- Glaucoma of bilateral eyes due to chamber angle anomaly
- Glaucoma of left eye due to chamber angle anomaly
- Hamartoma of retina
- Hamartoma of retina of right eye
- Horizontal orbital dystopia
- Hypoplasia of eye muscle
- Hypoplasia of muscle
- Isolated congenital megalocornea
- Megalocornea of bilateral eyes
- Megalocornea with intellectual disability syndrome
- Ocular melanosis
- Orbital dystopia
- Port-wine stain with associated anomalies
- Port-wine stain with oculocutaneous melanosis
- Rotational orbital dystopia
- Spondylo-ocular syndrome
- Vertical orbital dystopia
Diagnostic Related Groups - MS-DRG Mapping
|MS-DRG||MS-DRG Title||MCD||Relative Weight|
|124||OTHER DISORDERS OF THE EYE WITH MCC||02||1.3988|
|125||OTHER DISORDERS OF THE EYE WITHOUT MCC||02||0.8354|
The relative weight of a diagnostic related group determines the reimbursement rate based on the severity of a patient's illness and the associated cost of care during hospitalization.
Present on Admission (POA)
Convert Q15.8 to ICD-9 Code
The General Equivalency Mapping (GEM) crosswalk indicates an approximate mapping between the ICD-10 code Q15.8 its ICD-9 equivalent. The approximate mapping means there is not an exact match between the ICD-10 code and the ICD-9 code and the mapped code is not a precise representation of the original code.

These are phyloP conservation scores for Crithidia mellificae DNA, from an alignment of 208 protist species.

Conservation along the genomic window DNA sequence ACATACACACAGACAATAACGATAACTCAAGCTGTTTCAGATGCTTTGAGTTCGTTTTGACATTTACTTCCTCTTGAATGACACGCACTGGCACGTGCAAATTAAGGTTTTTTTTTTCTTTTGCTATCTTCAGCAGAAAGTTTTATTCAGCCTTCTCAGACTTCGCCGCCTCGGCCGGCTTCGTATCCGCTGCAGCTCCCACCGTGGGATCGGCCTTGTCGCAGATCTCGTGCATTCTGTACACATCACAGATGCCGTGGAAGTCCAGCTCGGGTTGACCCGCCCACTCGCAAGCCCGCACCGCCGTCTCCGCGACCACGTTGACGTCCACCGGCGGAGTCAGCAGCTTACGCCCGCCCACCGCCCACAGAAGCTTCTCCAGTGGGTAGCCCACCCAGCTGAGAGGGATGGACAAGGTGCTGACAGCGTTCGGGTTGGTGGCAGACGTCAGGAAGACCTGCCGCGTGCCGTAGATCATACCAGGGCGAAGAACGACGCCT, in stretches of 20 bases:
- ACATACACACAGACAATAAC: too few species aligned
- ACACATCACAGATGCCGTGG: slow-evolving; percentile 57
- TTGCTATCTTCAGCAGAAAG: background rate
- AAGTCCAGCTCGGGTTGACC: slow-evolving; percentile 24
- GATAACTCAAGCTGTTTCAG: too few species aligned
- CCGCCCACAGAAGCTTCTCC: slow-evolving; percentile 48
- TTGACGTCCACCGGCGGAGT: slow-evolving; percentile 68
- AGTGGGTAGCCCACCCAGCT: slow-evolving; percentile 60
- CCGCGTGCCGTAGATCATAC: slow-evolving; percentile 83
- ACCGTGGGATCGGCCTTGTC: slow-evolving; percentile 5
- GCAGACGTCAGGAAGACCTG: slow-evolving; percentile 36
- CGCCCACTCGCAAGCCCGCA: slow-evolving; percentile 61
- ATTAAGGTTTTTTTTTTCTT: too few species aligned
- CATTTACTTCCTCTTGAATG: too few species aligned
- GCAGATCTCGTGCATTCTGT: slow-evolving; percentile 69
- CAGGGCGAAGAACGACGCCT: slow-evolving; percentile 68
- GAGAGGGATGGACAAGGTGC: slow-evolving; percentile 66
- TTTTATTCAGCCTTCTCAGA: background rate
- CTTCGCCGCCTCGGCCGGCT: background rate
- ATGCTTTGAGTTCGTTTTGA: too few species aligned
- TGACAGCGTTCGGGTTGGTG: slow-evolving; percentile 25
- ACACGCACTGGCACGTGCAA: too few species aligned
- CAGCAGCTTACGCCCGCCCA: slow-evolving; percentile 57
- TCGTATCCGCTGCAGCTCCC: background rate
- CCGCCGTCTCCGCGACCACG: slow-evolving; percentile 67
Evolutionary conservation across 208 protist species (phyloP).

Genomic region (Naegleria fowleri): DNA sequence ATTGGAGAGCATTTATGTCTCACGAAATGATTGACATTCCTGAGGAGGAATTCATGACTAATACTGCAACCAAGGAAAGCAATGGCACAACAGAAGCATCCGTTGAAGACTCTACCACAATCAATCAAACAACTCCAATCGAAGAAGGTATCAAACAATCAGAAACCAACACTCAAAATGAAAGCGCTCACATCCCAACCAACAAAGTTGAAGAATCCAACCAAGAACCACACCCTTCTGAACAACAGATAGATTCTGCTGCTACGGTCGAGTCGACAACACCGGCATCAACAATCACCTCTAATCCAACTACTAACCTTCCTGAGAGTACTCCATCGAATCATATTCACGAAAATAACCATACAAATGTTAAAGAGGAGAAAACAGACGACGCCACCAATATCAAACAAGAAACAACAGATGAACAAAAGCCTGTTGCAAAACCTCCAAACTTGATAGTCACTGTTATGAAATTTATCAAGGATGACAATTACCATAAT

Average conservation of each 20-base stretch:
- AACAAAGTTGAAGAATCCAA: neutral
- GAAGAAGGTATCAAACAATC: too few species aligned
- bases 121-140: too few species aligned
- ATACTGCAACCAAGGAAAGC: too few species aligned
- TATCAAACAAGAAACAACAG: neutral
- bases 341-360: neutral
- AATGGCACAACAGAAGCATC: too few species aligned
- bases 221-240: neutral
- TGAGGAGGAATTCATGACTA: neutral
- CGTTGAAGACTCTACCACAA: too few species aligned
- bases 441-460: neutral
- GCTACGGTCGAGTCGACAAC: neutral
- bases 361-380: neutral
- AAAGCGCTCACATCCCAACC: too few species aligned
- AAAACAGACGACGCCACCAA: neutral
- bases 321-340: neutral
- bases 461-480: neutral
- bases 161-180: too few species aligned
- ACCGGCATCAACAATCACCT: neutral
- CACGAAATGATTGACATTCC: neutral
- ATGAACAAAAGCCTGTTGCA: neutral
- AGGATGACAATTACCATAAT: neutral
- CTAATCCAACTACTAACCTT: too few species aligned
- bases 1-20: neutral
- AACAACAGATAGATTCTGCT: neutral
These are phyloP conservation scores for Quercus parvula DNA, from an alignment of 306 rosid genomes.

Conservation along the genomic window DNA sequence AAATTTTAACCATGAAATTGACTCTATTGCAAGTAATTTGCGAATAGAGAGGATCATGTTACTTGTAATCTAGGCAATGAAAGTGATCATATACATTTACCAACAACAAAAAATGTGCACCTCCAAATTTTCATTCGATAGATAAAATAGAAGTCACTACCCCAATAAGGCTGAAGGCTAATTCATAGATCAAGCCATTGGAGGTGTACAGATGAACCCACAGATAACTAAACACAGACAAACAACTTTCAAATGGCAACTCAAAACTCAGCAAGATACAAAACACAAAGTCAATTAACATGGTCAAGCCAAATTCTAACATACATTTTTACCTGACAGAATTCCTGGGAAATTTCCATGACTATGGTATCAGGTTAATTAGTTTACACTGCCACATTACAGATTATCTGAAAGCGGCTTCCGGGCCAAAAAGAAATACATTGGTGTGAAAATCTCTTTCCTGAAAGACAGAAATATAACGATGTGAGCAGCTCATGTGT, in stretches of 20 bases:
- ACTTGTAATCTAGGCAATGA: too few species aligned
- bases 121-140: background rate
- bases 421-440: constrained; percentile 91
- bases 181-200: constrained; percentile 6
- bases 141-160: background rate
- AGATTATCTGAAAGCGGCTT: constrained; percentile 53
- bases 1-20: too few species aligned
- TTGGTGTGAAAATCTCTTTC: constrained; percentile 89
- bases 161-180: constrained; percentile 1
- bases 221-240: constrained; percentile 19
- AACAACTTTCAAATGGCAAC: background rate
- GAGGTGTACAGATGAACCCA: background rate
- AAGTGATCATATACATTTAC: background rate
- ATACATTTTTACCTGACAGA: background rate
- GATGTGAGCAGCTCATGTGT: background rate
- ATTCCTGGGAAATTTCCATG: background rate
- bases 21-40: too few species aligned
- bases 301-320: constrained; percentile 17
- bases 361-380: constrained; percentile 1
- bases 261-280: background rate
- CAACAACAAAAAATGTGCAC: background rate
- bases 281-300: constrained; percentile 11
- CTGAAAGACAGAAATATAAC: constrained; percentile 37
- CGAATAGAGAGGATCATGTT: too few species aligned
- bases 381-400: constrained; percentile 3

Information for Patients
What are birth defects?
A birth defect is a problem that happens while a baby is developing in the mother's body. Most birth defects happen during the first 3 months of pregnancy. One out of every 33 babies in the United States is born with a birth defect.
A birth defect may affect how the body looks, works, or both. Some birth defects like cleft lip or neural tube defects are structural problems that can be easy to see. Others, like heart disease, are found using special tests. Birth defects can range from mild to severe. How a birth defect affects a child's life depends mostly on which organ or body part is involved and how severe the defect is.
What causes birth defects?
For some birth defects, researchers know the cause. But for many birth defects, the exact cause is unknown. Researchers think that most birth defects are caused by a complex mix of factors, which can include